IN January 1964 Granada Television held an eight-day conference in Knutsford and Man- chester. The conference was attended by the company's directors, executives, and by all the producers and programme directors in Granada, together with writers, designers and engineers.
The title of the conference was 'Avanti.' Its purpose was to provide the arena for a free-rang- ing discussion on the future prospects of tele- vision. Everything that was apposite to television —and that is a fairly all-embracing term of refer- ence—was canvassed at Avanti. Colour, current affairs, 625-lines, drama series, Pay TV, plays, light-weight cameras, Eurovision, broadcasting hours, action stills, adult education—it was a long list. Some statistically minded person calculated that more than eight million words were written and spoken during the Avanti conference.
Many of the points raised and the decisions reached, either at Knutsford or Manchester, are now part of Granada thinking and Granada practice.
Not the least important aspect of Avanti was the request of some young directors that they be given the time, the money and—if they were successful—the screen-space, to make films that gave their own personal impression of some subject that had seized them.
The writer who feels the need to communicate his view needs only paper and typewriter, the painter and musician need a little more. But the director, whether film or television, needs considerably more.
Among the requests at Avanti was one from Michael Grigsby. Grigsby had joined Granada six years earlier as a cameraman. After five years he had become a programme director. At the time of Avanti he had directed three 'specials' for Granada : How To Run A Railway (the Beeching Report), Unmarried Mothers and The Loved Ones (the British attitude to their pets).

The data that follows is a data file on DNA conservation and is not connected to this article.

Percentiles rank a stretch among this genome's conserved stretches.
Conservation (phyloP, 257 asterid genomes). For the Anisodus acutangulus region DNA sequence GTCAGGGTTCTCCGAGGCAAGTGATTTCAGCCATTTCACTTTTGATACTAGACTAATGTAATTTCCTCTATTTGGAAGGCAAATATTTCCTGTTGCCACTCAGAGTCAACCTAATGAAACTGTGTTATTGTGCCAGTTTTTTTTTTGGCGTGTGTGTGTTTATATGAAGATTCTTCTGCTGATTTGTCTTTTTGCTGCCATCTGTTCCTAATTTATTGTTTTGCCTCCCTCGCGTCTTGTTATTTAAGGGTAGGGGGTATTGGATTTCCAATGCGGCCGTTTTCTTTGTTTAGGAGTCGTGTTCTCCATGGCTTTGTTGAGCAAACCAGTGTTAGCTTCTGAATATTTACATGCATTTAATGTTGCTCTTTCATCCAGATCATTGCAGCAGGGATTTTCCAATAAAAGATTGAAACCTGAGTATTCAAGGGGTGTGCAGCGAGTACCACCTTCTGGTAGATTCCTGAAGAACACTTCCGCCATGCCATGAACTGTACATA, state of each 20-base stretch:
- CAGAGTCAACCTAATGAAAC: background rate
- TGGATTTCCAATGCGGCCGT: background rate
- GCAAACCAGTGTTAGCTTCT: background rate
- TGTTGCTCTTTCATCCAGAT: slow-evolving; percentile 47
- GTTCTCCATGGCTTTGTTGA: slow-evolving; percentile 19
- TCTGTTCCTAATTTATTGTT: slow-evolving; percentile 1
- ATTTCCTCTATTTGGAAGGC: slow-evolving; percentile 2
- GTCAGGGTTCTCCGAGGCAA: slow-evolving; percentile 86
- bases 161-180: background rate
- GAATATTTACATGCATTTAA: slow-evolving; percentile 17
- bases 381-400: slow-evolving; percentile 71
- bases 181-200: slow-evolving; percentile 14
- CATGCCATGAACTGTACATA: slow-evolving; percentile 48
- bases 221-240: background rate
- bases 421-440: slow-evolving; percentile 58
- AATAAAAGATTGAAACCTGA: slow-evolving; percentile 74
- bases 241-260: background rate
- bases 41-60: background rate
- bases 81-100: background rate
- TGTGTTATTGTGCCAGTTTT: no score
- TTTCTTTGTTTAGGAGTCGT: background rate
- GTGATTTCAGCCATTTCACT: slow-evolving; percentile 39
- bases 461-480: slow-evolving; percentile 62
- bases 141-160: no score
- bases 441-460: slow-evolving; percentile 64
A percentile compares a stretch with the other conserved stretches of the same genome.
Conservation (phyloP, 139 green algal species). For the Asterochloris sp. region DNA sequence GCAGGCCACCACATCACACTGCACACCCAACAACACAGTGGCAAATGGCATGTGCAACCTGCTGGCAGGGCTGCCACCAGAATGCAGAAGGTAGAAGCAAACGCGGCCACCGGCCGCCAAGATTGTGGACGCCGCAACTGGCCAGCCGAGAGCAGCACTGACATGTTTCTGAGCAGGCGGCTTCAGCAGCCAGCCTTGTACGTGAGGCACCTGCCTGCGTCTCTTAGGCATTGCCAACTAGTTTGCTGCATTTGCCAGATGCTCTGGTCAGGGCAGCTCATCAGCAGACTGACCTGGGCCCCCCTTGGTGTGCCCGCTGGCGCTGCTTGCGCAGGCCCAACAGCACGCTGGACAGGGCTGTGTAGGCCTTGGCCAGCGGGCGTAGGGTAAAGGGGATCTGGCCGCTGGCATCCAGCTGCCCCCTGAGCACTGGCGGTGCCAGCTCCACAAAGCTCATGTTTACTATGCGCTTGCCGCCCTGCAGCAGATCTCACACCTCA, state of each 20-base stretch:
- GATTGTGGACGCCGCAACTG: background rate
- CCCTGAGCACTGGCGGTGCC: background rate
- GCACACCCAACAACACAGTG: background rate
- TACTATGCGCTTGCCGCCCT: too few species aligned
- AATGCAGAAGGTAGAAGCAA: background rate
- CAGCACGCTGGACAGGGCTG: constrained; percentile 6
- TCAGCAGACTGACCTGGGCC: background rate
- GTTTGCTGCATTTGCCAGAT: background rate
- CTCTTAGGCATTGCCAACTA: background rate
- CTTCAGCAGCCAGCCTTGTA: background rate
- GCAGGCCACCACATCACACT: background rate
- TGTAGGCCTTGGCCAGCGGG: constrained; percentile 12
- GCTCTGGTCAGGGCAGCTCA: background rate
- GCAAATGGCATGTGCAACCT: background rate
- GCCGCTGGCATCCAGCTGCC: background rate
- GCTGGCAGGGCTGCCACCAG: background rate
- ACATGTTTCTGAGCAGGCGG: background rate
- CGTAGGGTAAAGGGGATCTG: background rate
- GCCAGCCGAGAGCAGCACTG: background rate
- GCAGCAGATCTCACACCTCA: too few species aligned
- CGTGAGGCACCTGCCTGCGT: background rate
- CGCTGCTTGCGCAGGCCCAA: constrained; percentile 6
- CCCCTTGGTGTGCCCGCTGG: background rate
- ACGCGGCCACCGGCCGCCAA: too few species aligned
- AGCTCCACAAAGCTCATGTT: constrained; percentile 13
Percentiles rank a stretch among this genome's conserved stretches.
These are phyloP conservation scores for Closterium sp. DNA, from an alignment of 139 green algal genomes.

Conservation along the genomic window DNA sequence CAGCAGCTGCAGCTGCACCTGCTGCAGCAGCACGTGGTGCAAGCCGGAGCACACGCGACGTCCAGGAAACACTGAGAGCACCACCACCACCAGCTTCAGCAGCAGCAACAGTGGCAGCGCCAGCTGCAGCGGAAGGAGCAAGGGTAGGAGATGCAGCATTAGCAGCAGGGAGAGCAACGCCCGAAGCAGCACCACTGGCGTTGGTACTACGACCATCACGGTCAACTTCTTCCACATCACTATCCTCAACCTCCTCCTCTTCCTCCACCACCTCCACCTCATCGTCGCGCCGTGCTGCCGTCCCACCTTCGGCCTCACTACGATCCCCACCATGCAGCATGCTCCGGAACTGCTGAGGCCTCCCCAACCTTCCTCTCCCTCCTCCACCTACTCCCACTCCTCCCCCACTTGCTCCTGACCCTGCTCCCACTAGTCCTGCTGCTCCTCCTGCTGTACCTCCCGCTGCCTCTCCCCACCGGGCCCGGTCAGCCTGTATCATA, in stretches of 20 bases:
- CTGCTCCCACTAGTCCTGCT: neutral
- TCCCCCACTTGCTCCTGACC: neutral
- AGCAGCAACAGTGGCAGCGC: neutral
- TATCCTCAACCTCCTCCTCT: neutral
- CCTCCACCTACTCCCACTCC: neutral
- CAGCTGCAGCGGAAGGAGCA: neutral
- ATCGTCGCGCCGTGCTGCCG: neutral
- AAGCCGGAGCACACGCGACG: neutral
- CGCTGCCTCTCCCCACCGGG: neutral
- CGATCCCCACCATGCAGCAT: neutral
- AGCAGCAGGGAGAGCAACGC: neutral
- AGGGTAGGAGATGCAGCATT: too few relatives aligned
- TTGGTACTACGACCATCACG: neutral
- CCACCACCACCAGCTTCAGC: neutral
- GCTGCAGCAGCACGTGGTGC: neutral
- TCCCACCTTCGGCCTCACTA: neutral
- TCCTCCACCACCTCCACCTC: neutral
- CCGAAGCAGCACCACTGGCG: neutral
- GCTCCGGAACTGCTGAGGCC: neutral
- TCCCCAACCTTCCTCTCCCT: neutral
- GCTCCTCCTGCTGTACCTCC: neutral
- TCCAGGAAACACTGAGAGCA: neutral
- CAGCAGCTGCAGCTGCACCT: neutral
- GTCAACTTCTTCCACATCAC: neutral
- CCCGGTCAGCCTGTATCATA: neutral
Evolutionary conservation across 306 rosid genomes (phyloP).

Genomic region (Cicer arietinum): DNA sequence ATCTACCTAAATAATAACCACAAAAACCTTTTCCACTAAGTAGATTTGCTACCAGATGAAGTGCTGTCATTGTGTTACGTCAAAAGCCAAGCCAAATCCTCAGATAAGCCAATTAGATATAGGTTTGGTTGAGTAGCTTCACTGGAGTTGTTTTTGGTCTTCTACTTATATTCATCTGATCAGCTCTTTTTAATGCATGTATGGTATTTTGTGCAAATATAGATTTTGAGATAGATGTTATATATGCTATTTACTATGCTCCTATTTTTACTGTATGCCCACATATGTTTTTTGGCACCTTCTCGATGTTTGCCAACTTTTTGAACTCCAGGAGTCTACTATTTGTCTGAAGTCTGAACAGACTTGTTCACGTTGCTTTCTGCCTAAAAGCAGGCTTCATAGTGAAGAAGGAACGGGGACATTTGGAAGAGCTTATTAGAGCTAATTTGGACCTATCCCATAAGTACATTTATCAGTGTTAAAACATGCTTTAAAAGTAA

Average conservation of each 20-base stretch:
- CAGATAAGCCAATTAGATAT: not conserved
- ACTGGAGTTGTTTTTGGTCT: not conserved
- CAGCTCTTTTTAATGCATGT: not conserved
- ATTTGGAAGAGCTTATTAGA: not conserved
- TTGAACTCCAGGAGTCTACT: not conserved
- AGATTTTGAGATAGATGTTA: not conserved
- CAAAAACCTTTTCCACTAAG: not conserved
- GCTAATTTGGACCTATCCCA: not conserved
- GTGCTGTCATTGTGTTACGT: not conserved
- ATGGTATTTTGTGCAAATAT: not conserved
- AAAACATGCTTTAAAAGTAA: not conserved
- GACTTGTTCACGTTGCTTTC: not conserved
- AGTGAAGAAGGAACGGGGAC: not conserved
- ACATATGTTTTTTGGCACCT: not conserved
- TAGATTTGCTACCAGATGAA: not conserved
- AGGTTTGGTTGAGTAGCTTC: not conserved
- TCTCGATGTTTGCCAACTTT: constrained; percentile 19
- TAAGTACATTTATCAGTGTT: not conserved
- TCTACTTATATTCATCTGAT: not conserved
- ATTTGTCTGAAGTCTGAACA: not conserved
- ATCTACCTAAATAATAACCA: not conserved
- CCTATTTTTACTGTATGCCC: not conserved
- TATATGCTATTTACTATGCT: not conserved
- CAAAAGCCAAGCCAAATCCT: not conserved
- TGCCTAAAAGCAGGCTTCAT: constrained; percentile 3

Grigsby wanted to make a film about deep-sea trawling—about a young trainee deck-hand going to sea for the first time. He wanted to look at the home the 'deckie learner' came from, the port he sailed from. He wanted to follow his first weeks at sea with the uncompromising but not uncompassionate eye of the camera.
For the rest of 1964, Grigsby was too busy to go to sea. He was working with Elaine Grand on Inside, Granada's five-part series which, in January 1965, gave. viewers the chance to see at first-hand the British penal system at work. When he had finished his work on prisons, Grigsby was given the chance to fulfil his Avanti request. He and his film crew sailed for the Arctic in the 800-ton trawler Ross kenown out of Grimsby. On board was 15-year-old John Bratley, a deckie learner on his first trip to sea.
Deckie Learner is the result. It is not a 'sociological study' of trawler men or a 'statis- tical survey' of trawling. It is Grigsby's view of Grimsby and the life of a deckic learner.
You can see Deckie Learner on ITV at 9.40 p.m. next Wednesday, June 16th.